• Content Count

  • Joined

  • Last visited

About JHCC

  • Rank
    Grammar Hammer, Master of None

Profile Information

  • Gender
  • Location
    Oberlin, Ohio

Recent Profile Visitors

11,246 profile views
  1. An interesting opportunity presents itself. I may have a line on a secondhand pump that's rated for 16.2 gpm at 1725 rpm. If I use pulleys and a belt to get the output of the current 3 hp, 3250 rpm motor down to ~860 rpm, that would increase the power input to about 12 hp and decrease the volume output to about 8 gpm. That would give me about 2.5 inches/second of ram speed and a little under 16 tons of force, which isn't bad at all. The problem is that the documentation I've been able to find from the original manufacturer talks about the pump running at a much lower pressure than I would be operating at: 200 psi instead of the ~2500 that I would expect to generate with this setup. Would this be as much of a problem as I think it would be? Or would I be able to get away with it somehow? (Worth noting that the pump does appear to have a relief valve.)
  2. What exactly is your question? Whether or not this is doable? If so, the answer is Yes. Just remember that simple carbon steels (mild, medium, and high) are prone to rusting, so you will need to make sure your kit is clean, dry, and re-oiled before you put it away.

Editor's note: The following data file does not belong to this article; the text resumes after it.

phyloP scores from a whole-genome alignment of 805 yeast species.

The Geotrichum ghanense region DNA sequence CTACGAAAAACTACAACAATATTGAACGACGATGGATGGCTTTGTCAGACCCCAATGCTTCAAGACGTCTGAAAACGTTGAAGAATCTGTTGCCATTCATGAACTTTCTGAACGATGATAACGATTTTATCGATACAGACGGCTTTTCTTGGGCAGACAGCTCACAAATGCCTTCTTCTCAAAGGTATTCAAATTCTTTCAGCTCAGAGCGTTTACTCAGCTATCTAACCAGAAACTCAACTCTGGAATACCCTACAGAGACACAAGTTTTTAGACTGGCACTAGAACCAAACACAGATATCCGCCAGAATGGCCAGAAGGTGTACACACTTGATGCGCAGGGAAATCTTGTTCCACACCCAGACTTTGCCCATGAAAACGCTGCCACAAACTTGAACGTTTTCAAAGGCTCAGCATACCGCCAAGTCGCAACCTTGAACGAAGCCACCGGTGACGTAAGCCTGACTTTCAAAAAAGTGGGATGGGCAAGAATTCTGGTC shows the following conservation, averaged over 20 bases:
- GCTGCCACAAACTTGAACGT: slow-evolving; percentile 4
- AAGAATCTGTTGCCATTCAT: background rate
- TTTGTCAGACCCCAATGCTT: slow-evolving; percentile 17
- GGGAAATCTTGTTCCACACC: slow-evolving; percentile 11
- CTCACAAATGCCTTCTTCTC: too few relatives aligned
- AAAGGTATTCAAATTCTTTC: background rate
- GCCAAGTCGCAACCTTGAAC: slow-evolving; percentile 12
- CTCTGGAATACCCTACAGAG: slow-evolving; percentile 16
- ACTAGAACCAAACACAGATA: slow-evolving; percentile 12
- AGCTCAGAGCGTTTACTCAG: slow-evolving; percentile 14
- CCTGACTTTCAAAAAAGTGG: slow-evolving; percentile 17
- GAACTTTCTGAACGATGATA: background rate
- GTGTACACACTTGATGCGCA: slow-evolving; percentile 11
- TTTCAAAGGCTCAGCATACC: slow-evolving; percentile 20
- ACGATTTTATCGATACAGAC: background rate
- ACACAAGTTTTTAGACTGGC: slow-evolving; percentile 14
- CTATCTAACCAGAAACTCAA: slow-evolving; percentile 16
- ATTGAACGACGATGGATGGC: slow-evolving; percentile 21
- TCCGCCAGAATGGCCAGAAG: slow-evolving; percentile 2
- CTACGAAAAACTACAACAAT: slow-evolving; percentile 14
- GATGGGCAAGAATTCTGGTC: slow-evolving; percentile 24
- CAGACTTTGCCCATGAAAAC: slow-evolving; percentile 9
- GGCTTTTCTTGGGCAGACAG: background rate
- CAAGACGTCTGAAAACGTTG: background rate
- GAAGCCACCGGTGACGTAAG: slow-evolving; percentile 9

3. Anyone who's met me knows just how much I need professional help....
  4. Got together with IFI member Stash for a truly excellent dinner and some forge time. Stash made a kind of leaf I’d not seen before and showed off his ultra—simple holddown while punching the tab on a bottle opener: And I played around with a waterleaf scroll: Fun was had.
  5. The bottom is held on by screws. Turn upside-down, remove bottom, insert ashes, replace bottom.
  6. It’s wormy spalted curly apple. No specific connection with my dad, but the kind of wood he loved when we used to be woodworkers together.
  7. Yes, this turns the red iron oxide (hematite, Fe2O3) to black iron oxide (magnetite, Fe3O4). Rusting a piece and then boiling it is a classic method of forcing a patina. The Japanese in particular are known for using a preparation of daikon (radish) for the rusting part. Someone I know through Facebook was just talking about doing this with a pressure cooker, which seems like a bit of overkill.
  8. Also, if there are any cracks in the belt, replacing it will be much, much safer than trying to recondition it. Even if you do restore flexibility, those cracks will be a weak spot that you do NOT want letting go mid-forge.
  9. You might consider selling them to a stonecarver and using the proceeds to buy smithing supplies. Or take up stonecarving, of course.